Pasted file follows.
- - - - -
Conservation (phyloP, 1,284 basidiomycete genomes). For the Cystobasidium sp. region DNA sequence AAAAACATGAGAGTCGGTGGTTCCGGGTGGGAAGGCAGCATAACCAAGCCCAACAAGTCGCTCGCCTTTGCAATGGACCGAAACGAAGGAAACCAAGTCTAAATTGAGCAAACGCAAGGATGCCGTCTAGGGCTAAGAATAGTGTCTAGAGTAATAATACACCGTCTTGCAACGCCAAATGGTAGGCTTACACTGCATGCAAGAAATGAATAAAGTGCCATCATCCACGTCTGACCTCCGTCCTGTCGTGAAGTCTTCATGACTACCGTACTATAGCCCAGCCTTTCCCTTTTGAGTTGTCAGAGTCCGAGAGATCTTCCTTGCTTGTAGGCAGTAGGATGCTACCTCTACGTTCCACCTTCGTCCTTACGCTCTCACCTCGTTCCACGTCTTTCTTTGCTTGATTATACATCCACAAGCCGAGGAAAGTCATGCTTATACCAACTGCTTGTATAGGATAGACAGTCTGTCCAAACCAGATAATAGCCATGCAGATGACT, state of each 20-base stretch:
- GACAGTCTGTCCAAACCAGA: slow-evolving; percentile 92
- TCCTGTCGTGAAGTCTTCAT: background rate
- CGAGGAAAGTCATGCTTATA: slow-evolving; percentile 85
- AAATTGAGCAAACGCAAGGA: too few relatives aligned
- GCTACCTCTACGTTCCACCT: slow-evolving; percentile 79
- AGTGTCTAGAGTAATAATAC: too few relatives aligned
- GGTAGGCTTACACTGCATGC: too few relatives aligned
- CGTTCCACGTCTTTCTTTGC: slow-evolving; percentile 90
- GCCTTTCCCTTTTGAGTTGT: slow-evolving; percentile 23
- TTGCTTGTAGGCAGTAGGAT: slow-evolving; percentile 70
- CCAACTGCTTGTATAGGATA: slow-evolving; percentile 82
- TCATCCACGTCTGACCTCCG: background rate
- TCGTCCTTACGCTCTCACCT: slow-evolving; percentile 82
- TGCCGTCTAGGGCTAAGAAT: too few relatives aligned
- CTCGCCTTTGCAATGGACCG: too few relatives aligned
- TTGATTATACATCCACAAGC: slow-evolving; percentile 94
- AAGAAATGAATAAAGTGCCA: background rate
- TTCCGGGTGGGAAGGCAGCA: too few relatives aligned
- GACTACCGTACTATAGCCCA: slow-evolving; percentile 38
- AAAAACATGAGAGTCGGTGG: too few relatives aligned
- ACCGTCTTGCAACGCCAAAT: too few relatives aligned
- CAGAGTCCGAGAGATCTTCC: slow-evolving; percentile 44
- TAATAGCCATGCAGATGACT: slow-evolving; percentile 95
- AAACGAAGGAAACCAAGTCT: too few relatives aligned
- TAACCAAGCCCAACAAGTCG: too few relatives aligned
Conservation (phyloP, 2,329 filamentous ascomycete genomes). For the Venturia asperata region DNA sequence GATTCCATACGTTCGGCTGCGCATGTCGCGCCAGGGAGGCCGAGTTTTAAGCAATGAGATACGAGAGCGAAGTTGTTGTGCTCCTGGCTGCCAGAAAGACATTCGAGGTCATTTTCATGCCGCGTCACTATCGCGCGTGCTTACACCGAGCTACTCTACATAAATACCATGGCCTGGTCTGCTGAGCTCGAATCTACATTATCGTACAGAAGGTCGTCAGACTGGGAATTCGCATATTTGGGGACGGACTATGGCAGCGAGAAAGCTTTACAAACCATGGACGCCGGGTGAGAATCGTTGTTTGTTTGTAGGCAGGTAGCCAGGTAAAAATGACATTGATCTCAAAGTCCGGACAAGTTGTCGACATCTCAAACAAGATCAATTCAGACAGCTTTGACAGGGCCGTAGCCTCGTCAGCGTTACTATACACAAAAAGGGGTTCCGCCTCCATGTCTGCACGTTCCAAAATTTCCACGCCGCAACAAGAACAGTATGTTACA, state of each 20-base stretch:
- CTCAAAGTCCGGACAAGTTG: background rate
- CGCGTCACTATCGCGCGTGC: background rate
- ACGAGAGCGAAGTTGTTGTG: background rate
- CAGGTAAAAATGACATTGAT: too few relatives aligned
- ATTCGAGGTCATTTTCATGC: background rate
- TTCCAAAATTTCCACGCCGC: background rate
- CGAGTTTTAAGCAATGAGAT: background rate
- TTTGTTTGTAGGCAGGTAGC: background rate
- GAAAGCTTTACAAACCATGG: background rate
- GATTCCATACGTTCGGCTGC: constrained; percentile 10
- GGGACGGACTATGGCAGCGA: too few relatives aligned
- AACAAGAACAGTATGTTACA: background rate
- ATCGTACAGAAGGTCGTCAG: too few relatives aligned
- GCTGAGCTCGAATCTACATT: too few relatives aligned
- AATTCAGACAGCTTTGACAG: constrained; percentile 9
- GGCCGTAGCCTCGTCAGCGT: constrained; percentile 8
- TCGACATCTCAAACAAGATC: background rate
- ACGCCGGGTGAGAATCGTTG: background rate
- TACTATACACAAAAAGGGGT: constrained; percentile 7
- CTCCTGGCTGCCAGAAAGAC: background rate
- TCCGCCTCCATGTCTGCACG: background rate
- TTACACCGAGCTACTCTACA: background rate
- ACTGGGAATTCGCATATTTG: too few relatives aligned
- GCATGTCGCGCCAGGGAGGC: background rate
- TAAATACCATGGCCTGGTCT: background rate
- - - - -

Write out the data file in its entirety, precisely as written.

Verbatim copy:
Conservation (phyloP, 1,284 basidiomycete genomes). For the Cystobasidium sp. region DNA sequence AAAAACATGAGAGTCGGTGGTTCCGGGTGGGAAGGCAGCATAACCAAGCCCAACAAGTCGCTCGCCTTTGCAATGGACCGAAACGAAGGAAACCAAGTCTAAATTGAGCAAACGCAAGGATGCCGTCTAGGGCTAAGAATAGTGTCTAGAGTAATAATACACCGTCTTGCAACGCCAAATGGTAGGCTTACACTGCATGCAAGAAATGAATAAAGTGCCATCATCCACGTCTGACCTCCGTCCTGTCGTGAAGTCTTCATGACTACCGTACTATAGCCCAGCCTTTCCCTTTTGAGTTGTCAGAGTCCGAGAGATCTTCCTTGCTTGTAGGCAGTAGGATGCTACCTCTACGTTCCACCTTCGTCCTTACGCTCTCACCTCGTTCCACGTCTTTCTTTGCTTGATTATACATCCACAAGCCGAGGAAAGTCATGCTTATACCAACTGCTTGTATAGGATAGACAGTCTGTCCAAACCAGATAATAGCCATGCAGATGACT, state of each 20-base stretch:
- GACAGTCTGTCCAAACCAGA: slow-evolving; percentile 92
- TCCTGTCGTGAAGTCTTCAT: background rate
- CGAGGAAAGTCATGCTTATA: slow-evolving; percentile 85
- AAATTGAGCAAACGCAAGGA: too few relatives aligned
- GCTACCTCTACGTTCCACCT: slow-evolving; percentile 79
- AGTGTCTAGAGTAATAATAC: too few relatives aligned
- GGTAGGCTTACACTGCATGC: too few relatives aligned
- CGTTCCACGTCTTTCTTTGC: slow-evolving; percentile 90
- GCCTTTCCCTTTTGAGTTGT: slow-evolving; percentile 23
- TTGCTTGTAGGCAGTAGGAT: slow-evolving; percentile 70
- CCAACTGCTTGTATAGGATA: slow-evolving; percentile 82
- TCATCCACGTCTGACCTCCG: background rate
- TCGTCCTTACGCTCTCACCT: slow-evolving; percentile 82
- TGCCGTCTAGGGCTAAGAAT: too few relatives aligned
- CTCGCCTTTGCAATGGACCG: too few relatives aligned
- TTGATTATACATCCACAAGC: slow-evolving; percentile 94
- AAGAAATGAATAAAGTGCCA: background rate
- TTCCGGGTGGGAAGGCAGCA: too few relatives aligned
- GACTACCGTACTATAGCCCA: slow-evolving; percentile 38
- AAAAACATGAGAGTCGGTGG: too few relatives aligned
- ACCGTCTTGCAACGCCAAAT: too few relatives aligned
- CAGAGTCCGAGAGATCTTCC: slow-evolving; percentile 44
- TAATAGCCATGCAGATGACT: slow-evolving; percentile 95
- AAACGAAGGAAACCAAGTCT: too few relatives aligned
- TAACCAAGCCCAACAAGTCG: too few relatives aligned
Conservation (phyloP, 2,329 filamentous ascomycete genomes). For the Venturia asperata region DNA sequence GATTCCATACGTTCGGCTGCGCATGTCGCGCCAGGGAGGCCGAGTTTTAAGCAATGAGATACGAGAGCGAAGTTGTTGTGCTCCTGGCTGCCAGAAAGACATTCGAGGTCATTTTCATGCCGCGTCACTATCGCGCGTGCTTACACCGAGCTACTCTACATAAATACCATGGCCTGGTCTGCTGAGCTCGAATCTACATTATCGTACAGAAGGTCGTCAGACTGGGAATTCGCATATTTGGGGACGGACTATGGCAGCGAGAAAGCTTTACAAACCATGGACGCCGGGTGAGAATCGTTGTTTGTTTGTAGGCAGGTAGCCAGGTAAAAATGACATTGATCTCAAAGTCCGGACAAGTTGTCGACATCTCAAACAAGATCAATTCAGACAGCTTTGACAGGGCCGTAGCCTCGTCAGCGTTACTATACACAAAAAGGGGTTCCGCCTCCATGTCTGCACGTTCCAAAATTTCCACGCCGCAACAAGAACAGTATGTTACA, state of each 20-base stretch:
- CTCAAAGTCCGGACAAGTTG: background rate
- CGCGTCACTATCGCGCGTGC: background rate
- ACGAGAGCGAAGTTGTTGTG: background rate
- CAGGTAAAAATGACATTGAT: too few relatives aligned
- ATTCGAGGTCATTTTCATGC: background rate
- TTCCAAAATTTCCACGCCGC: background rate
- CGAGTTTTAAGCAATGAGAT: background rate
- TTTGTTTGTAGGCAGGTAGC: background rate
- GAAAGCTTTACAAACCATGG: background rate
- GATTCCATACGTTCGGCTGC: constrained; percentile 10
- GGGACGGACTATGGCAGCGA: too few relatives aligned
- AACAAGAACAGTATGTTACA: background rate
- ATCGTACAGAAGGTCGTCAG: too few relatives aligned
- GCTGAGCTCGAATCTACATT: too few relatives aligned
- AATTCAGACAGCTTTGACAG: constrained; percentile 9
- GGCCGTAGCCTCGTCAGCGT: constrained; percentile 8
- TCGACATCTCAAACAAGATC: background rate
- ACGCCGGGTGAGAATCGTTG: background rate
- TACTATACACAAAAAGGGGT: constrained; percentile 7
- CTCCTGGCTGCCAGAAAGAC: background rate
- TCCGCCTCCATGTCTGCACG: background rate
- TTACACCGAGCTACTCTACA: background rate
- ACTGGGAATTCGCATATTTG: too few relatives aligned
- GCATGTCGCGCCAGGGAGGC: background rate
- TAAATACCATGGCCTGGTCT: background rate